Gerard Debreu (July 4, 1921 – December 31, 2004) was a French
economist and mathematician (In July 1975, he became a naturalized citizen of
the United States). He won the 1983 Nobel Memorial Prize in Economics.

He was born in Calais. His father was the business partner of his maternal
grandfather in lace manufacturing, a traditional industry in Calais.

Just prior to the start of World War II he finished college, but instead of
preparing for the university he studied at an improvised math curriculum in
Ambert. Later on he moved to Grenoble, both being in the so-called "Free Zone"
during World War II.

In 1941 he was admitted to the Ecole Normale Superieure with Marcel Boiteux,
which he was about to graduate from in 1944 when the D-Day made him enlist in
the Allies army. He was transferred for training to Algeria and then served in
French occupational forces in Germany until July 1945.

Debreu took the Agregation de Mathematiques at the end of 1945, and eventually
he graduated at the beginning of 1946 and later became interested in economics,
particularly the general equilibrium theory of Leon Walras. From 1946 to 1948,
he was an assistant in the Centre National de la Recherche Scientifique. These
two and a half years is the time he made the transition from Mathematics to
Economics.

In 1948, Debreu came to the USA on a Rockefeller Fellowship which allowed him to
visit several American universities, as well as those in Uppsala and Oslo in
1949-50. Debreu began working as a Research Association and joined the Cowles
Commission at the University of Chicago in the summer of 1950.

There he remained for five years, returning to Paris periodically. In 1954 he
published a breakthrough paper titled Existence of an Equilibrium for a
Competitive Economy (together with Kenneth Arrow), in which they provided a
definitive mathematical proof of the existence of general equilibrium, using
topological rather than calculus methods.

In 1955 he moved to Yale University. In 1959 he published his classical
monograph, Theory of Value: An Axiomatic Analysis of Economic Equilibrium, (Cowles
Foundation Monographs Series), which is perhaps the most important work in
mathematical economics. He also studied several problems in the theory of
cardinal utility, the additive decomposition of a utility function defined on a
Cartesian product of sets.

In this monograph, Debreu sets up an axiomatic foundation for competitive
markets. He establishes the existence of equilibrium using a novel approach. The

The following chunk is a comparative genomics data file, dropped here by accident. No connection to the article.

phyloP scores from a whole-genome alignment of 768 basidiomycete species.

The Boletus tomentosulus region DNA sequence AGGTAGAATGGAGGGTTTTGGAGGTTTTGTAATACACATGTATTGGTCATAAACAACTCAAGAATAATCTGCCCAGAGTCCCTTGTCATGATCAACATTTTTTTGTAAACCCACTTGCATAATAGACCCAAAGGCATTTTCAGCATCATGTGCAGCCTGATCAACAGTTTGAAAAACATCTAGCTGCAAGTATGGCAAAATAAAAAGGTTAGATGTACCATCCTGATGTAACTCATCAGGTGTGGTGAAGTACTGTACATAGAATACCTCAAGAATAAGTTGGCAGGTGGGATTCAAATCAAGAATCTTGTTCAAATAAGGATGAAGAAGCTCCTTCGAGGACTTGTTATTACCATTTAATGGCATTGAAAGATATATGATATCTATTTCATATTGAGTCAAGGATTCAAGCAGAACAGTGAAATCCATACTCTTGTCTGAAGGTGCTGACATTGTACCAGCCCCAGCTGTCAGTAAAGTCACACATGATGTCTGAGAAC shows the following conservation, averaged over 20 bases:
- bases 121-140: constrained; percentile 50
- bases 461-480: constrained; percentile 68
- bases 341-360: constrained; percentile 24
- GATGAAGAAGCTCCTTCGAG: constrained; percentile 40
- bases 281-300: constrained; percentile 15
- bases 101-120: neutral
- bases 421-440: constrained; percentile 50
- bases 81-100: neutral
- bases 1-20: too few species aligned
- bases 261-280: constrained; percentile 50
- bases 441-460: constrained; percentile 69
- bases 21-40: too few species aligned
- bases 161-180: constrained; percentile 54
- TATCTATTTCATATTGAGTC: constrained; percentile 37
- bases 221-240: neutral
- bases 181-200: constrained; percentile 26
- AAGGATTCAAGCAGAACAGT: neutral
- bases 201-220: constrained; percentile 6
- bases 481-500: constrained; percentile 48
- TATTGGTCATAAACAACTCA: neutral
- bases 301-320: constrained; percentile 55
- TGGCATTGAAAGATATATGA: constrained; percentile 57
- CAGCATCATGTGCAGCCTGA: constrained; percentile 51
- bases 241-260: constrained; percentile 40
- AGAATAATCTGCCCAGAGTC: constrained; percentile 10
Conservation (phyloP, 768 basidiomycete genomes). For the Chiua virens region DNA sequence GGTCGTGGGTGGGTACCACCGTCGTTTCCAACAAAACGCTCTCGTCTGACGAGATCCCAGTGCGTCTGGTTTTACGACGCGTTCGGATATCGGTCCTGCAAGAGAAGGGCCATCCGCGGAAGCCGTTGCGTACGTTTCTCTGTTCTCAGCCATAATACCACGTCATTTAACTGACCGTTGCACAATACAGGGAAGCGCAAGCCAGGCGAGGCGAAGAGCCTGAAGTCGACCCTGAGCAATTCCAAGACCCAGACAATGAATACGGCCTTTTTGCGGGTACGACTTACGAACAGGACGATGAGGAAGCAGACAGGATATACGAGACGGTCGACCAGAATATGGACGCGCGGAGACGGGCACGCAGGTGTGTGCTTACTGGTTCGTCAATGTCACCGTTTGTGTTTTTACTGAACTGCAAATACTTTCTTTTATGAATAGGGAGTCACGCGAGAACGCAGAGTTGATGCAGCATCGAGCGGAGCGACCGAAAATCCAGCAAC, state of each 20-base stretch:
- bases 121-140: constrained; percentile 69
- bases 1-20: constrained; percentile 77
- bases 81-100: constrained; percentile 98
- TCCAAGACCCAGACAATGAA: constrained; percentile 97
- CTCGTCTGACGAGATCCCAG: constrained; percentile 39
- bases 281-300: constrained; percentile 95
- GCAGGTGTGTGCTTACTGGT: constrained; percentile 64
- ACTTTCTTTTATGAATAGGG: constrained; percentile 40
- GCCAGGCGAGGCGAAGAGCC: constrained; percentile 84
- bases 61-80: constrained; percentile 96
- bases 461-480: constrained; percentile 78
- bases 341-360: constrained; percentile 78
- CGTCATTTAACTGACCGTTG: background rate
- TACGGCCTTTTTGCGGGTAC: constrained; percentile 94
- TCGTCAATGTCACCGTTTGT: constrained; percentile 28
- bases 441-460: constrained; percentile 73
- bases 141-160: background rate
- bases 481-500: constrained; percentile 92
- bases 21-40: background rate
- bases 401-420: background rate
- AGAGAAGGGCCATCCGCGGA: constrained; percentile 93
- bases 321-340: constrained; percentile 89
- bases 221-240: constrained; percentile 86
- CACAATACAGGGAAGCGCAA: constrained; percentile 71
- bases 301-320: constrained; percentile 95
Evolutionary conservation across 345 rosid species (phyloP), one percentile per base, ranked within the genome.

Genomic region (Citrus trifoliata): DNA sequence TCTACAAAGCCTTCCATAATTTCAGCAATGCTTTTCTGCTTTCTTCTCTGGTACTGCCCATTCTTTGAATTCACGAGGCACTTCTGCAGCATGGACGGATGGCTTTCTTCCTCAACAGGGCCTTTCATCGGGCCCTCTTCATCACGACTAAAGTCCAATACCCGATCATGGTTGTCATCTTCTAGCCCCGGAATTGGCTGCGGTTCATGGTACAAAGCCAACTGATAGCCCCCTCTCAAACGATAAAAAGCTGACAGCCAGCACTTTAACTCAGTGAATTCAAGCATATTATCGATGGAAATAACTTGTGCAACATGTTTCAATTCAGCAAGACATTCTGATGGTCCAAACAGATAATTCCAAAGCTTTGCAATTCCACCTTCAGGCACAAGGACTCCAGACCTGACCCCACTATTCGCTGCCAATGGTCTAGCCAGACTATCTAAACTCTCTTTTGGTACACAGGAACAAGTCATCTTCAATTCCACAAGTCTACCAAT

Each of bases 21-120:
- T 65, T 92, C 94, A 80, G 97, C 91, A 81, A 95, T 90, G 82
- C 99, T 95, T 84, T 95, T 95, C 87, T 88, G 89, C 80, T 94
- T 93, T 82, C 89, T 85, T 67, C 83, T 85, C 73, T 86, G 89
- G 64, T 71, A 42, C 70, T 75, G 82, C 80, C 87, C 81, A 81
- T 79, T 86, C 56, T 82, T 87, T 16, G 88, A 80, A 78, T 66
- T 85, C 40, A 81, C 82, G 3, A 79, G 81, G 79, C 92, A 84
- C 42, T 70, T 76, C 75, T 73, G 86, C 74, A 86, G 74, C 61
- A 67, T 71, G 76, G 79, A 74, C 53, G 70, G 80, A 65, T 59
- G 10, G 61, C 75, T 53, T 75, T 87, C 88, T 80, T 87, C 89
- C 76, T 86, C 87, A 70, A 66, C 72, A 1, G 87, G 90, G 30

main idea is to show that there exists a price system for which the aggregate
excess demand correspondence vanishes. He does so by proving a fixed point like
theorem based on Kakutani's fixed-point theorem. In Chapter 7 of the book Debreu
introduces uncertainty and shows how it can be incorporated into the
deterministic model. Here he introduces the notion of a contingent commodity,
which is a promise to deliver a good should a state of nature realize. This
notion is very used in financial economics as Arrow Debreu security.

In 1960-61, he worked at the Center for Advanced Study in the Behavioral
Sciences at Stanford and devoted mostly to the complex proof that appeared in
1962 of a general theorem on the existence of an economic equilibrium.

In January of 1962, he started worked at the University of California, Berkeley
where he held the title University Professor and Class of 1958 Professor of
Economics and Mathematics Emeritus. During his leaves in late sixties and
seventies he visited universities in Leiden, Cambridge, Bonn, and Paris.

His later studies centred mainly on the theory of differentiable economies where
he showed that in general aggregate excess demand functions vanish at a finite
number of points. Basically, showing that economies have a finite number of
price equilibria.

In 1976 he received the French Legion of Honor. He was awarded the 1983 Bank of
Sweden Prize in Economic Sciences in Memory of Alfred Nobel for having
incorporated new analytical methods into economic theory and for his rigorous
reformulation of general equilibrium theory.

In 1990, he served as President of the American Economic Association.

Debreu married Francoise Bled in 1946 and had two daughters, Chantal and
Florence, born in 1946 and 1950 respectively.

Debreu died in Paris at age 83 of natural causes on New Year's Eve, 2004 and was
interred in the Père Lachaise Cemetery.

`
LIST OF NOBEL PRIZE WINNERS IN ECONOMY`

**
Akerlof, George A.**

Allais, Maurice

Arrow, Kenneth J.

Aumann, Robert J.

Becker, Gary S.

Buchanan, James M., Jr.

Coase, Ronald H.

Debreu, Gerard

Engle, Robert F.

Fogel, Robert W.

Friedman, Milton

Frisch, Ragnar

Granger, Clive W. J.

Haavelmo, Trygve

Harsanyi, John C.

Heckman, James J.

Hayek, Friedrich August Von

Hicks, Sir John R.

Kahneman, Daniel

Kantorovich, Leonid Vitaliyevich

Klein, Lawrence R.

Koopmans, Tjalling C.

Kuznets, Simon

Kydland, Finn E.

Leontief, Wassily

Lewis, Sir Arthur

Lucas, Robert

Markowitz, Harry M.

McFadden, Daniel L.

Meade, James E.

Merton, Robert C.

Miller, Merton M.

Mirrlees, James A.

Modigliani, Franco

Mundell, Robert A.

Myrdal, Gunnar

Nash, John F.

North, Douglass C.

Ohlin, Bertil

Prescott, Edward C.

Samuelson, Paul A.

Schelling, Thomas C.

Scholes, Myron S.

Schultz, Theodore W.

Selten, Reinhard

Sen, Amartya

Sharpe, William F.

Simon, Herbert A.

Smith, Vernon L.

Solow, Robert M.

Spence, A. Michael

Stigler, George J.

Stiglitz, Joseph E.

Stone, Sir Richard

Tinbergen, Jan

Tobin, James

Vickrey, William

alfredslinks

**
**

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